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Don’t Call Me African-American

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Don’t Call Me African-American

In 1988, Rev Jesse Jackson convinced America’s black population to adopt the term “African-American”. It has stuck for 24 years. But in recent months, a significant number of African-Americans have been clamouring to drop the “African” and go back to just “black”. As the African Union brings the African Diaspora to a summit in South Africa on 25 May, our correspondent Leslie Goffe looks at the arguments for and against dropping the “African” from African-American.

One question certain to be asked at the African Union’s first-ever Global African Diaspora Summit in Midrand, in South Africa, on 25 May is: “Do Africans in the Diaspora really want closer ties with Africa?” The answer is yes. Two important recent meetings – one in Senegal and the other in the United States – show this.

This past December, 200 black mayors from Europe, the USA, Africa, and the Caribbean met in Dakar for the World Summit of Mayors Leadership Conference. Organised jointly by the National Conference of Black Mayors in the United States and by the National Association of Senegalese Mayors, the conference saw the 43 African-American mayors in attendance promising to do all they could to encourage economic development in Africa.

They said they would press US companies to invest in Africa and help boost tourism by encouraging Americans to travel to the continent on vacation. In another encouraging sign of cooperation between Africa and the African Diaspora, parliamentarians, community leaders, and officials of the African Union’s Pan-African Parliament met at the UN in New York in February to prepare for the historic Global African Diaspora Summit in South Africa on 25 May.

“These pockets of African people scattered around the world,” said Cheick Sidi Diarra, the UN’s special adviser on Africa, “can now play a significant role in Africa’s growth, development and empowerment.”

This new mood of cooperation between Africa and the African Diaspora is not by accident or by happenstance. All of this is because the AU decided in 2003 to recognise the African Diaspora as the sixth region of the AU. This had never happened before and was another encouraging sign of cooperation and growing ties between Africa and the African Diaspora.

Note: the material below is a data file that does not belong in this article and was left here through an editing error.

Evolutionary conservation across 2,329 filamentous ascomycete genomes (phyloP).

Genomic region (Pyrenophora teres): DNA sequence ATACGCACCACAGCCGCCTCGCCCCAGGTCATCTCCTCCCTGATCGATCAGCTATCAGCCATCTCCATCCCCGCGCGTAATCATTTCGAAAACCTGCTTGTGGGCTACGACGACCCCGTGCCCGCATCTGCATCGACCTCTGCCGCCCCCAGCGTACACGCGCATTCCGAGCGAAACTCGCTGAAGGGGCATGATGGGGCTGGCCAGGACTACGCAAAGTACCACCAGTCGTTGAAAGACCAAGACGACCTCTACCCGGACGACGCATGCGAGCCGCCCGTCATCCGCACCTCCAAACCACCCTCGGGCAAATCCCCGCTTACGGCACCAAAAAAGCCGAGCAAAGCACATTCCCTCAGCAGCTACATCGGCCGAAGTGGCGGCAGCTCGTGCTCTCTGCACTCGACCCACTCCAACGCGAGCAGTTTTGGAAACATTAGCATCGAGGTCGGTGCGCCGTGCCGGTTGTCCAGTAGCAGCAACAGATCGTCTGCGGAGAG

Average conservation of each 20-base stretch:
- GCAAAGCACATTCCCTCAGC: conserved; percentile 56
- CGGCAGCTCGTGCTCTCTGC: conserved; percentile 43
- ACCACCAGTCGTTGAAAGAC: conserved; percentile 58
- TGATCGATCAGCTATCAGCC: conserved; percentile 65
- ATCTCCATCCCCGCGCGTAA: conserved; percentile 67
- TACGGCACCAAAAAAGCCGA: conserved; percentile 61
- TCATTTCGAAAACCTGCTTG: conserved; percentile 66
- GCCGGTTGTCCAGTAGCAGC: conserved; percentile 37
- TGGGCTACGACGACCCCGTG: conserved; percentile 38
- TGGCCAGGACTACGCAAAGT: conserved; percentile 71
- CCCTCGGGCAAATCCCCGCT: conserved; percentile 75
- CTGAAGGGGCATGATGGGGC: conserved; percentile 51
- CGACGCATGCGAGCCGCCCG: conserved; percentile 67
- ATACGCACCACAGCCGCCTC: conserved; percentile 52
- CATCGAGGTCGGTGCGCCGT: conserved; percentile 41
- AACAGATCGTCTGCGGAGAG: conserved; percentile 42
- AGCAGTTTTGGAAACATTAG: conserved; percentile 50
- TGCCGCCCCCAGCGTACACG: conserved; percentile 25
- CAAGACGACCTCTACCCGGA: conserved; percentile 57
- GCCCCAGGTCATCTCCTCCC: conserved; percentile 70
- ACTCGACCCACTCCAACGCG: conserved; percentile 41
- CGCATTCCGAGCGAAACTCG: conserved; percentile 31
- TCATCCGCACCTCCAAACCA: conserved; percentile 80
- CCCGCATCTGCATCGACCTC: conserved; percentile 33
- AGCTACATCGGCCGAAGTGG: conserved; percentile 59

But even as Africans and African-Americans are arriving this month in South Africa to find ways of forging closer ties with one another, back in the United States a small but significant number of African-Americans are doing their best to see to it that things fall apart.

Far from coming closer together, these naysayers would like to keep Africa at arm’s length and cast off all things African – including the name “African-American”, a name black Americans adopted 24 years ago at the urging of Rev Jesse Jackson.

“Black does not describe our situation,” Jackson said in a 1988 speech encouraging Black Americans to drop ‘black’ and replace it with ‘African’. “We are of African-American heritage,” Jackson forcefully argued.

Though the term was adopted by many, many others continue to resist and reject it. Among them is Gibre George, a 38-year-old businessman in Miami, Florida. “I am not African-American!” insists George, who set up a Facebook site called Don’t Call Me African-American.

The site, which has had thousands of visitors, has made George a kind of folk hero to black Americans who want nothing to with Africa, a place they see as riven with disease and death and filled with dark memories of their slave past.

So, if George, and others, do not want to be called “African-American”, what do they want to be called? George says he would like simply to be called “American”. He would accept “black” or perhaps “person of colour”. But the term “African-American,” George protests, “just doesn’t settle right in my stomach.”

Predictably, a heated and sometimes ugly debate has sprung up on the internet between those happy to be called “African-American” and those unhappy with the term. “If I went to Africa and said I was an African or an African-American they would look at me like I was crazy,” said one poster on YouTube. “They would probably behead me and put my scalp on the stake.”

Stupid and hateful opinions like this were quickly shot down by another poster on YouTube, this one a supporter of the term “African-American”:

“We are the only group of people who will sit down and argue for an hour-and-a-half about how we are not African,” said the YouTube poster, angry at those who try to distance themselves from Africa. “You came from your ancestors and your ancestors came from Africa. Wake up!”

But it is not just kooks and cranks on the internet who object to the use of “African-American”. Herman Cain, the former Republican presidential candidate, objects to the term, too.

Asked by CNN host Piers Morgan why he objected to being called “African-American”, Cain said his “heritage” had not been shaped by Africa but by America. “We went through the civil rights movement. So I prefer the term black American rather than African-American. That’s going back too far,” Cain said.

It has been almost 25 years since black Americans, thanks to Jesse Jackson’s efforts, stopped calling themselves “black” and began calling themselves “African-American”, exchanging a racial label for an ethnic one that points clearly to their origins in Africa.

“To be called black is baseless,” Jackson said in a December 1988 speech to a group of black leaders who had gathered in Chicago to discuss what they called a “new national black agenda”.

Central to this “new national black agenda” was the new name “African-American”, which Jackson said had “cultural integrity” and would put black people in America in their “proper historical context”.